A skywriter appeared overhead today as we walked past San Francisco’s famous Painted Ladies. The plane towed a banner which read “Save money,” along with the image of an insurance company’s well-known reptillian mascot.
Thanks. I guess.
Could there possibly be a less effective way to reach your audience? Maybe it’s because I’m not in the market for automobile insurance, but I felt like the money and effort invested to get me to see the banner was a huge waste. The best way for the company to measure outcomes from this ostentatious display of marketing is a log of how long the pilot flew, and over what parts of town. Awareness advertising and “visibility campaigns” may work for publicly-traded concerns, but startups have to do much better with their money and their time.
There’s a huge difference between visibility and impact. Just being seen should never be the goal of your public relations efforts. Investor Marc Suster advises startups to begin their PR on Day 1, and I’ve written that it’s never too early to begin the public relations process, you should do so with specific goals in mind.
PR for it’s own sake can be a massively wasteful and counterproductive endeavor, as Adam Lieb Duxter founder CEO explains. In today’s guest post Lieb explains his definition of “bad press,” and how startups can leverage tactical media exposure to accomplish specific objectives. Lieb shares his experience using targeted media exposure to empower existing investors, court prospective investors, and drive new customer acquisition.
I don’t subscribe to the conventional wisdom “there is no such thing as bad press.” I find that spinning your wheels trying to get press for your startup can be objectively bad and a huge distraction. “Getting your name out there” usually means unfocused PR that doesn’t get results. Ignore it.
At Duxter, I’ve done two types of PR. PR for gamers and PR for investors. We’ve been fairly successful with one and fairly unsuccessful with the other.
Press for gamers
Like any red-blooded American startup, we thought it would be really important to launch our product publicly on TechCrunch. In terms of views, shares, traffic and so on, things went extremely well. We were the most shared article on TC that day. The launch story was posted on Digg and became the top/featured story for a few hours.
Big win, right? Well not so much.
We ended up with a little under 10,000 registers traced to the TechCrunch launch. With the TC cohort we saw by far the worst retention we’ve ever seen. The best part of the TC launch was that it served as a nice stress test for our systems.
Key learning: We should have gone to where our audience was. I would have rather had 500 real gamers than 10K lookie loos. Sexy isn’t all that matters in PR.
Press for investors
I’ve targeted my investor press at investors currently in the pipeline as well as already-committed investors. I am sure there are great stories about articles being read by strangers that subsequently ended in investment, but that has not been my experience.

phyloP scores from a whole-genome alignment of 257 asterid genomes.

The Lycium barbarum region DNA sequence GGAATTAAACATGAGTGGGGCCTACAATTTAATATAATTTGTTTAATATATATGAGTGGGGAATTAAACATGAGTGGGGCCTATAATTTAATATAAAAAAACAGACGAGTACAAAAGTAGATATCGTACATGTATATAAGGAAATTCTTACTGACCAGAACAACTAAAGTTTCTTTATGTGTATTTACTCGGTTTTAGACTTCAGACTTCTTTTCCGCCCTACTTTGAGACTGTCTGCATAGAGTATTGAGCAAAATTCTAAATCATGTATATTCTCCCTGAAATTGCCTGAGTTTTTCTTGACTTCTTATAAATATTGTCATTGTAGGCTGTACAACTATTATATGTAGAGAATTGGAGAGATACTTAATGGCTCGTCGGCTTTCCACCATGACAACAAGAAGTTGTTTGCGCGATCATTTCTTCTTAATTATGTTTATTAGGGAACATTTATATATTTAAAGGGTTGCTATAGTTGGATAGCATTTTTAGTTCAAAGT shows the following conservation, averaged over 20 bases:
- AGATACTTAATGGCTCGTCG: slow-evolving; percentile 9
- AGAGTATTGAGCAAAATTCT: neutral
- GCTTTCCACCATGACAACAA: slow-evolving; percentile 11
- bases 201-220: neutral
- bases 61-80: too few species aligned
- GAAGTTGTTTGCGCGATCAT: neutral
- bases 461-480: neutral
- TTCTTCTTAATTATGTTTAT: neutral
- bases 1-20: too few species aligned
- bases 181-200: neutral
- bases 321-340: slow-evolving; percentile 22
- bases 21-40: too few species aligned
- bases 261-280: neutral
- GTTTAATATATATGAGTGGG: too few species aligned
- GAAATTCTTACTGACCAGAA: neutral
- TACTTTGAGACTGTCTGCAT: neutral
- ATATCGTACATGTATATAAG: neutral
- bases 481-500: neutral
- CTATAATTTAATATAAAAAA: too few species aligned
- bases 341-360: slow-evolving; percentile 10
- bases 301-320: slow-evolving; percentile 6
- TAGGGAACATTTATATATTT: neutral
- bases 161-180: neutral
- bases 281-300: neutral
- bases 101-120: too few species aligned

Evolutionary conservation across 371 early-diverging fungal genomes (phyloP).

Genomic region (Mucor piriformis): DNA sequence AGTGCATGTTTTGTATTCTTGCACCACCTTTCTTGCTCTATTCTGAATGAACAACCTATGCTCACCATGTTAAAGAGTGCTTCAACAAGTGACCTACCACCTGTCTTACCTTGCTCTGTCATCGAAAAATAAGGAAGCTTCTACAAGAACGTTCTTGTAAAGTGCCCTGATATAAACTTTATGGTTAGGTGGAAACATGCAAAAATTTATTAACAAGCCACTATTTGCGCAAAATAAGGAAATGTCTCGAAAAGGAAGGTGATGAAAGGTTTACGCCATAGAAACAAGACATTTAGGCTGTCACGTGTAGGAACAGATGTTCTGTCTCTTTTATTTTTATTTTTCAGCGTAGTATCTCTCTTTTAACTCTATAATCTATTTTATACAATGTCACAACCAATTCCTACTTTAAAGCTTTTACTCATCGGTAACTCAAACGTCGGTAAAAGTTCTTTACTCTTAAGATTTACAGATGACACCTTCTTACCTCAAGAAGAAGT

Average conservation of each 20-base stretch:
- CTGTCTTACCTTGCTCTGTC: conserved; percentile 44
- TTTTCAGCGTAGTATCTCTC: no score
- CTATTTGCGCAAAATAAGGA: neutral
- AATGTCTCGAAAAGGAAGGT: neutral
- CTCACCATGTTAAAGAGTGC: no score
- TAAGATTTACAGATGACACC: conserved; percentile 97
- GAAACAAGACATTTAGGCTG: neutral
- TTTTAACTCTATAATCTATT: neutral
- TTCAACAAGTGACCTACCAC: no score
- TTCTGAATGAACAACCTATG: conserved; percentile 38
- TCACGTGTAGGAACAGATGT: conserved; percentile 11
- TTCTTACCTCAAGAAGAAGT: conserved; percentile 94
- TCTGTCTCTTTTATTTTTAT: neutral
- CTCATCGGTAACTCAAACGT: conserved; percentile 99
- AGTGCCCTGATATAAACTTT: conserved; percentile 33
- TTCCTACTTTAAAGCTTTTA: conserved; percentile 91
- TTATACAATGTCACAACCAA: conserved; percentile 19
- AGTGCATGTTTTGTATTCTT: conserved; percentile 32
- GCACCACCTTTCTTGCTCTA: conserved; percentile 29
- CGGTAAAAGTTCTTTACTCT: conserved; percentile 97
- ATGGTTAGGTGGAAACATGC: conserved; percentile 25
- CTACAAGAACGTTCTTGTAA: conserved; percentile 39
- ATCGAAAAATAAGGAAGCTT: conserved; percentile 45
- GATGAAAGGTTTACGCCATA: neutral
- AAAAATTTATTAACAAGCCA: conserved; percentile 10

Press for current investors
I have found that it is extremely important to arm your current investors with everything they need to sell their other investor friends on your company. This is especially true at the angel stage. You want your current angels to tell other angels at cocktail parties on yachts (or wherever they gather) “Hey, did you read about Duxter? They are one of my portfolio companies and just had a great write-up in XYZ tech spot.” I find it extremely important to share press mentions and articles with all current investors to show progress and traction, but also with the nudge that they send this to other angels.
Key learning: Current investors love press. Share it freely and ask them to share it with their investor friends.
Press for prospective investors
I always find it a little awkward to talk to an investor after an initial meeting. Usually they hear the pitch, say it sounds interesting, have some questions, and the meeting ends. Good email followup is key to closing. I always try to think of creative and appropriate followups. Recently, I met an angel investor for the first time. This angel really pushed back one issue. I must not have handled it very well in person. When I got home I thought of all the great things I should have said. I didn’t want to write a five paragraph email explaining exactly why his issue wasn’t an issue. I ended up writing an article on a major industry publication explaining my points. Rather than sending him a 5 paragraph email, I linked him to the article and asked for his thoughts. He was fairly impressed and, ultimately, stopped pushing back on that point.
Key learning: Using press pieces to engage investors in the pipeline can be an excellent way to demonstrate domain expertise or traction. It is also an excellent way to keep the dialogue rolling without becoming a stale deal.
Regarding PR, I focus on attracting gamers and raising money. I’ve had more success with the latter and am still working on the former. When you do PR, do it with a purpose. Block out distracting opportunities to “get your name out there” and focus on what helps you build your business.
Adam Lieb is the Founder and CEO of Duxter Inc, the LinkedIn for Gamers. Seattle-based Duxter has raised more than $1 million from is a funded startup in Seattle, WA, poised to be “the next big thing” in gaming. Rather than listen to the conventional wisdom that “playing games was a waste of time,” Adam turned his passion into business. After starting his first gaming company at 11, bringing in tens of thousands of dollars selling virtual goods at 13, and building his first million dollar business by 20, Adam founded Duxter, his largest and most prosperous venture yet. Adam believes in challenging the status quo and following your passion.
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